Thursday, May 17 will mark a year since Robert S. Mueller III was appointed to lead the FBI's investigation into Russian meddling in the 2016 presidential election. And the special counsel has been busy in the last 12 months, to say the least. Looking back at it, here's what Mueller accomplished in his first year of the investigation.
The investigation by the bureau into whether members of the Trump campaign had colluded with Russian nationals to sway the 2016 election began in July of that year. On January 13 and 25, 2017, two Senate and House committees, respectively, launched investigations of their own. These committees were joined in their efforts by two other Congressional committees, which opened their investigations the following month.
But it wasn't until later that spring the Mueller stepped on scene, and it's been a whirlwind since. As the investigation begins its second year, the investigation has yet to directly reach President Donald Trump, but it has already ensnared a head-spinning number of people with connections to him and his inner circle.
"They're not messing around," Christopher Ruddy, a friend of Trump's and chief executive of Newsmax, told The Washington Post of the investigators. "They're going very quickly. The number of indictments, pleas and other moves is just amazing. I think it will come to a head quicker than other investigations."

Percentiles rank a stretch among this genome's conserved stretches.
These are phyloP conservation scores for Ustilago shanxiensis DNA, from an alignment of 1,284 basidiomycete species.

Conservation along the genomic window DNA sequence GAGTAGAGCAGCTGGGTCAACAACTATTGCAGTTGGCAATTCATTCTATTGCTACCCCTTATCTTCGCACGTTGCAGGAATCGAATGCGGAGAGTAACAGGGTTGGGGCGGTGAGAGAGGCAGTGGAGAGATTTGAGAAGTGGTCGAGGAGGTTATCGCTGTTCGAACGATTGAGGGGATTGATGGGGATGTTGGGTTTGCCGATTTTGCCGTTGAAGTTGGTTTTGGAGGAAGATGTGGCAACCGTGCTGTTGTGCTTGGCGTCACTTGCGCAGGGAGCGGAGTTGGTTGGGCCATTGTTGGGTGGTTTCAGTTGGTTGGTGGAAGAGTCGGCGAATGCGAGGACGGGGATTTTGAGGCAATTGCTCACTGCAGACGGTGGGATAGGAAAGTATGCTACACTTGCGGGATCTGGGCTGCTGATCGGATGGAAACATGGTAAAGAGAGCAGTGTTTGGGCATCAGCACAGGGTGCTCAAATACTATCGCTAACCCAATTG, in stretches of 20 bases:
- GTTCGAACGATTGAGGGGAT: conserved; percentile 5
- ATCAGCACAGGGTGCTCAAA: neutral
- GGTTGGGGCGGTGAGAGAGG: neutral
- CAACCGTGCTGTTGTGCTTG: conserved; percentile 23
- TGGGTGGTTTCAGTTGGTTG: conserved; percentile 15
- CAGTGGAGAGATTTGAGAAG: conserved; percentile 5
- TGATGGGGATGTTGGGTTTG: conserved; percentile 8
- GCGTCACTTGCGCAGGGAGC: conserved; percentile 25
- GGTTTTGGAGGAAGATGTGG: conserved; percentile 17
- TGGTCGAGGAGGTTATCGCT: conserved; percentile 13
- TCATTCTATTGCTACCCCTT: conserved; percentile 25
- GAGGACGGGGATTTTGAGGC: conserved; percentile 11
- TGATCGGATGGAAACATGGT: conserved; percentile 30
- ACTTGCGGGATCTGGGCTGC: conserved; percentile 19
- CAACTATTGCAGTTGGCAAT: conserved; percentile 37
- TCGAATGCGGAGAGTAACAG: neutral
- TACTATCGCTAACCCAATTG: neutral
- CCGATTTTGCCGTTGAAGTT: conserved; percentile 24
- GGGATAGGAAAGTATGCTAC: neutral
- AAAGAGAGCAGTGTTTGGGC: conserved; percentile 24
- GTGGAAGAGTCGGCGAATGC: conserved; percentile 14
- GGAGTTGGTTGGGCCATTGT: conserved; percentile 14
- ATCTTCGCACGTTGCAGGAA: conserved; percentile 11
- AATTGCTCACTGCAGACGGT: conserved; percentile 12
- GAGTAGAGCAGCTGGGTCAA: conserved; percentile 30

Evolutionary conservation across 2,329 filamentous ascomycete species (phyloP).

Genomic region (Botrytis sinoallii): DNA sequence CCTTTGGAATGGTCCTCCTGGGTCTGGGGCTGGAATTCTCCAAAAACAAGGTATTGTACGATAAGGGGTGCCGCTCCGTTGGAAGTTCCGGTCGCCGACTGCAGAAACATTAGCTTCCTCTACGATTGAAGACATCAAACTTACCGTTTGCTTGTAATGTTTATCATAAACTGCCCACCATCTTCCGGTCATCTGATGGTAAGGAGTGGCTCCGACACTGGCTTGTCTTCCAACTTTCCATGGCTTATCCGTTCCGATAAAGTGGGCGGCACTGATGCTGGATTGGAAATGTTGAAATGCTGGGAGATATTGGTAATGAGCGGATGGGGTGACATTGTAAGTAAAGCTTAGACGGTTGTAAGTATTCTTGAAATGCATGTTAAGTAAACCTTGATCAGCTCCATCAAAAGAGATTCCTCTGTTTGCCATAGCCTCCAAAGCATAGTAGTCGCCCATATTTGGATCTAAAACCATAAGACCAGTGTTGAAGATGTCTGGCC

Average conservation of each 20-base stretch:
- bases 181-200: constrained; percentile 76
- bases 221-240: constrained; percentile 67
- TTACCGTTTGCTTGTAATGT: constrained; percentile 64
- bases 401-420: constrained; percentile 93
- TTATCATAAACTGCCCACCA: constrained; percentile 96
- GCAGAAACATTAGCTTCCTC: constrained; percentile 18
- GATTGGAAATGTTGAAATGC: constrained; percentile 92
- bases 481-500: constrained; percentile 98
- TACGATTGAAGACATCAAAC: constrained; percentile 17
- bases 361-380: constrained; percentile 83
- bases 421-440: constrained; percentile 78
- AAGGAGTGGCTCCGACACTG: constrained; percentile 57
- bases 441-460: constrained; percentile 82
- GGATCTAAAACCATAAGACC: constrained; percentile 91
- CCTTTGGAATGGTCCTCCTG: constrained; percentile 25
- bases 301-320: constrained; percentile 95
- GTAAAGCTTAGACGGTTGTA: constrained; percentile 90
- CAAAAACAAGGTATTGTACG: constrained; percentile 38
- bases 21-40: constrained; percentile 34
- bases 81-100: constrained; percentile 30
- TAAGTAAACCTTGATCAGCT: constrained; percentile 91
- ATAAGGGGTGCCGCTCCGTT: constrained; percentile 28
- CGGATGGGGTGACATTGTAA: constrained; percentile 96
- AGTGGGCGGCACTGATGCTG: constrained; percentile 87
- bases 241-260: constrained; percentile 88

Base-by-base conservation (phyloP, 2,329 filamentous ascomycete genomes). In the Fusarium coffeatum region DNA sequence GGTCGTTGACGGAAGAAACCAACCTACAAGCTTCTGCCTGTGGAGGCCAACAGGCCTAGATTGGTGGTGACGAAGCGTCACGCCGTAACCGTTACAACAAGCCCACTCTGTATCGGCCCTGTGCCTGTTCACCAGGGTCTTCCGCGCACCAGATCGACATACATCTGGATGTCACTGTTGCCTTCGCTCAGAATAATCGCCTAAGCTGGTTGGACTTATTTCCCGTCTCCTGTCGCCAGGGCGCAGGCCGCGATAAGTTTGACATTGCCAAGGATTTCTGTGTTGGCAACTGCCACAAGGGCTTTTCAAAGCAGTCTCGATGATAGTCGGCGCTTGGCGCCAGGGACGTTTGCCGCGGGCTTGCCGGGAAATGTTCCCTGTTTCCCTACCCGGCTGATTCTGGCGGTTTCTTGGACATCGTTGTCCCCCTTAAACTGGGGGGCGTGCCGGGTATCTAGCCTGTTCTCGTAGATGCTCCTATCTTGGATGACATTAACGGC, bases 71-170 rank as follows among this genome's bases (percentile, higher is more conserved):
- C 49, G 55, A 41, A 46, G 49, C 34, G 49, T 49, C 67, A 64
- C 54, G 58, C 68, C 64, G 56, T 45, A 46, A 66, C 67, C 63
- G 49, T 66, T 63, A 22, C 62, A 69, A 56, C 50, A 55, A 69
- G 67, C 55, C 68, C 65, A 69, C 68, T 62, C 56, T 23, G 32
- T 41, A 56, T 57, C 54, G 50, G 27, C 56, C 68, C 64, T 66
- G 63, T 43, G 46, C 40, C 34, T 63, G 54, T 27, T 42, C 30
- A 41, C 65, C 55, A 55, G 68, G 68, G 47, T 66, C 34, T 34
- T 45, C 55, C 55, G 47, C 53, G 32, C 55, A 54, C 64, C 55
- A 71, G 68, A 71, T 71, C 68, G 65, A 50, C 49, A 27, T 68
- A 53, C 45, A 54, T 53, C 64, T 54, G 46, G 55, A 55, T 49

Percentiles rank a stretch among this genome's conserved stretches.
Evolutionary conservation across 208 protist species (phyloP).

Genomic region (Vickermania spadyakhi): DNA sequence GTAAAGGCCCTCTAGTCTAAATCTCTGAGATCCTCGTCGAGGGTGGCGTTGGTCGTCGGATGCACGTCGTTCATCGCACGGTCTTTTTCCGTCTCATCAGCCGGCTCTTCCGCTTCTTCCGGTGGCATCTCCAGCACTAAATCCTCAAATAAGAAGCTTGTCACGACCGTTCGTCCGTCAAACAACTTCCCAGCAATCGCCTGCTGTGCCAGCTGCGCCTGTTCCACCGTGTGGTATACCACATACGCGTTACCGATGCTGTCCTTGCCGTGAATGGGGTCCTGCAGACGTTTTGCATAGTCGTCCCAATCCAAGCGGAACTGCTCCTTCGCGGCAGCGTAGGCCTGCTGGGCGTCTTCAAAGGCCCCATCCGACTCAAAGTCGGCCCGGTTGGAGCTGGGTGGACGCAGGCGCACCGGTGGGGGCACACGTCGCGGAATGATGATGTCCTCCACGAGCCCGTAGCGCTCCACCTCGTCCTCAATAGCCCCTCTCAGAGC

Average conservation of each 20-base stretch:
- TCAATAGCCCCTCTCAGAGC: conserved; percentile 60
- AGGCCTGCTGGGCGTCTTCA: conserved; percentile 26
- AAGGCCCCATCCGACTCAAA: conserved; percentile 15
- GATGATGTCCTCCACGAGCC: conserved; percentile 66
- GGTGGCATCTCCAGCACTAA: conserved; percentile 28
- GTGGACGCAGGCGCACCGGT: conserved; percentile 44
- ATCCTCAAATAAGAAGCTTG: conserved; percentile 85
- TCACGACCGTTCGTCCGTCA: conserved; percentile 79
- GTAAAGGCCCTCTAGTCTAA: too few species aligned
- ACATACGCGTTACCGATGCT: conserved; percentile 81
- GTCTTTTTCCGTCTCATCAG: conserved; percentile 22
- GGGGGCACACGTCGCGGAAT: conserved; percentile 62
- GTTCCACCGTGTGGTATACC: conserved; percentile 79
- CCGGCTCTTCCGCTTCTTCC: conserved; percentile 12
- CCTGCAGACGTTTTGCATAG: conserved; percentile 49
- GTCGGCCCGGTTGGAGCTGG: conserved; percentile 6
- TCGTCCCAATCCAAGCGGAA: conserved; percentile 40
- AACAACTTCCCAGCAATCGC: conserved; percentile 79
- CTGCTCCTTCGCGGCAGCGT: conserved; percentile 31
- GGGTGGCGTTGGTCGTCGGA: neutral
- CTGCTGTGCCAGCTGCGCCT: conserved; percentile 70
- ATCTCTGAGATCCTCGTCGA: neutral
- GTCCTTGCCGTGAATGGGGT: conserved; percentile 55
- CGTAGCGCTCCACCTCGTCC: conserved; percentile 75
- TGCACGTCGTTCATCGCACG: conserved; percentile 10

The president seems eager to put to bed what's become more than just a small thorn in his side. (To date, Trump has called the Mueller investigation a "witch hunt" on Twitter 42 times since taking office.) As of now, the special counsel has indicted 19 individuals and three business entities in its probe, and there's no sense that the investigation is anywhere near finished.
Mueller became the lead on the investigation following Trump's firing of former FBI Director James Comey on May 9, 2017. In an official document, the Department of Justice (DOJ) appointed Mueller a couple weeks later, on May 17, and gave him authority to carry out the investigation. Under its scope, the special counsel would be authorized to investigate:
[A]ny links and or coordination between the Russian government and individuals associated with the campaign of President Donald Trump; and any matters that arose or may arise directly from the investigation.
Mueller wasted no time in getting his hands dirty, and it quickly became clear that the probe wouldn't be limited to the Russian's pre-election hacking of the Democratic National Committee emails. In June, it was reported the the special counsel was also investigating the president for obstruction of justice for firing Comey.
As the investigation proceeded, in a July interview with The New York Times, Trump said it would be crossing a line if Mueller were to probe into his or his family's finances or personal business dealings. (At the time, he didn't say whether he'd fire Mueller if that came to pass.)
And in the months since, the president has debated the possibility of dismissing Mueller — and very nearly has — though that action has yet to come to fruition. Trump, it was reported in January 2018, had ordered Mueller fired as early as June 2017, but backed down when his counsel threatened to quit if he did so.